>> Maria Varmazis: We'll be right back after this quick break.

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Given that especially Russia has said within the last year that commercial targets in space are kind of a valid target in a war situation, should private organizations be going through wargaming scenarios kind of like what you described? And if so, what does that look like?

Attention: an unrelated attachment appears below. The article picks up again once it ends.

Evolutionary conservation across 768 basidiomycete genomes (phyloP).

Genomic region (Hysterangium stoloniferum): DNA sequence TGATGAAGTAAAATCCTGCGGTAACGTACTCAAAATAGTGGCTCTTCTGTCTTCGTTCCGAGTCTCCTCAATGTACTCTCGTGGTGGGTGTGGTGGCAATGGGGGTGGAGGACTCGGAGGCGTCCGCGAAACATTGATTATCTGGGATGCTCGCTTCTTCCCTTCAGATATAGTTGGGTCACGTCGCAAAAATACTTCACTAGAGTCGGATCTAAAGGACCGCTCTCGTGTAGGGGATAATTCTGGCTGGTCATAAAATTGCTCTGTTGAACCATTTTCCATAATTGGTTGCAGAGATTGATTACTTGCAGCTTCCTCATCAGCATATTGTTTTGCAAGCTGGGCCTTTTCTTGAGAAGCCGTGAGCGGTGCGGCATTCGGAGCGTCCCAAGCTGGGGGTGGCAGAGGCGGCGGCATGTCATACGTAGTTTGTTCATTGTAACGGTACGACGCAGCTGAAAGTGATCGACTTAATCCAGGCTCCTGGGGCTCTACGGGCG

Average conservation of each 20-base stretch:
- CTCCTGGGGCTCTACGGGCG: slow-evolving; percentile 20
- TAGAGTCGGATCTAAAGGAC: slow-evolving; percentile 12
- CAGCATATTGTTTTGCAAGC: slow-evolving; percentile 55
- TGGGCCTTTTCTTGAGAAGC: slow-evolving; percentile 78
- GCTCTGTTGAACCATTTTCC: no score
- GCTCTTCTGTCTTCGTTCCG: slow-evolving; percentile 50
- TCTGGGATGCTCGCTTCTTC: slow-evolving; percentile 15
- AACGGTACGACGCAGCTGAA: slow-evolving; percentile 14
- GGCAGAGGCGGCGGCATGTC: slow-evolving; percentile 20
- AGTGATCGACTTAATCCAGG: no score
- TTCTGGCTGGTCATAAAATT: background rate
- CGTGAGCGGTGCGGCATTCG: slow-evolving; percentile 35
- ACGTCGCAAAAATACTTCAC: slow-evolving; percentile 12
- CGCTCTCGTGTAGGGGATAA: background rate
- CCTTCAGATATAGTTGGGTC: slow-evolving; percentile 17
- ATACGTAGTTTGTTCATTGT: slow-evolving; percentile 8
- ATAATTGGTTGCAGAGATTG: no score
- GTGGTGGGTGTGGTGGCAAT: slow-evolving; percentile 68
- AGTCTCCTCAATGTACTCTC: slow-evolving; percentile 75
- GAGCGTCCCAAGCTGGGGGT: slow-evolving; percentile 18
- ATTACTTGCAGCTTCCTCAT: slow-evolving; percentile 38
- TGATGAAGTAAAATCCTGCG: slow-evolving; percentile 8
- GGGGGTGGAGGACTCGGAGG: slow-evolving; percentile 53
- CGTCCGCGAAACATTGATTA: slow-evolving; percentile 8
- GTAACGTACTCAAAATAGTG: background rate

>> Peter W Singer: Yeah. So I think there's two types of wargaming, so to speak, that needs to happen. And it's a parallel. I know you've got a cybersecurity background. It's a parallel for any company that's, you know, working in cybersecurity, but now, frankly, you know, any major corporation that might be touched by geopolitical events. And I think there's two parts particularly to the space economy. There first are the issues of, you know, what are your assets up there; and what are the potential threats to them? Because, bluntly, you are -- whether we want to have kind of a legal debate whether you're off-limits, the hard reality is that at least some of the actors don't think you're off-limits. And we've seen that, you know, in certain means in Ukraine related, you know. So we didn't have ASATs going off, but we did have longer conversation but basically cyber digital and targeting of space assets. And, oh, by the way, in turn, we saw certain private corporations, not just in the space industry but in technology and software, decide to be players in the fight in some way, shape, or form. So there is one of, hey, what are my assets up there; what is potentially at risk; game out, what might be my response to it? Okay, there's a second part. This part's going to be a little bit more awkward for people. How are you owned by China? And I don't mean directly owned but I mean owned either in terms of supply chain vulnerabilities, market dependencies, or financing, indirect ownership, etcetera. And that would apply to China most particularly, but you also should think about it relative to, you know, other large authoritarian state actors out there, whether they're in the Middle East or whatnot. In any kind of international tension but particularly if there was a risk of, you know, the United States and democracies versus China -- a Taiwan Straits crisis or something like that. The issue is not just, oh, someone might go after my satellites. It's all the other means of pressure that might be brought to bear. And so, you know, I will speak about a particular space actor. I wrote this during Elon Musk's purchase of Twitter, where I said, you know, look, a lot of us may own Twitter right now but China and the Gulf states own Elon Musk. They don't actually own him, but they both were crucial to his ability to purchase Twitter. You know, he's much wealthier than I, but he was cash poor, because it's all kind of wrapped up in stock. And so he actually needed money from other actors to buy Twitter -- multiple billions of dollars, via Saudi and Qatari investors and wealth funds. But also, you know, most of his money is bound up in not SpaceX but in Tesla, Tesla stock. And Tesla depends on the good graces of the Chinese Communist Party for its ability to continue to manufacture to expectations and to make sales and profits. It's its most profitable market. And so there is both kind of a voiced if you do -- and we've seen China do this to other actors. If you do X, I will pressure you in this other way. I will shut down your factories. I will cause restrictions to what you buy. But more powerful with these actors is the unvoiced. And so, you know, we've seen this related to Twitter, where there's a lot of discussion around censorship. But there's also self-censorship -- who you're willing to criticize, who you're not willing to criticize. And that's where I give an example of a single major space player, but again it applies to almost any company that's, you know, doing business in China or vulnerable to China in some way, shape, or form. You are working with an authoritarian state or working in an authoritarian state that has previously shown a willingness to put pressure on corporations and/or individuals through, you know -- and it might be on you, it might be on your employees, it might be on your stock price, it might be on your supply chain. Stop kidding yourself. And so those are the two, you know, kind of wargaming or what we call "red teaming." You know, direct threats to your space assets. But what are the indirect threats? And frankly, the second ones might be more meaningful because those are the things that shape the environment before the crisis, that shape, you know, what people are even willing to contemplate. But again, what I'm after is not just the deliberate, you know, like my supply chain has been cyber hacked or it's been slowed down. I'm talking about more the pressure put upon it by an authoritarian state that either doesn't like what you're doing or, more subtly, the threat that they might do so and how that changes what that corporation is willing to do or say. So it's kind of -- let's do a non-space parallel. There was a lot of controversy around like the NBA and the NBA not being willing to criticize China. And it was after China basically pressured their TV broadcasts, and there was a lot of like, why doesn't the NBA stand up? And I'm like, hey, guys, there's certain technology companies and even aerospace and space companies that you seem to love that actually have the same phenomena going on, and didn't have the very direct pressure put on them the way China went after the NBA. But you watched it and said, oh, crap, what if they did that to me?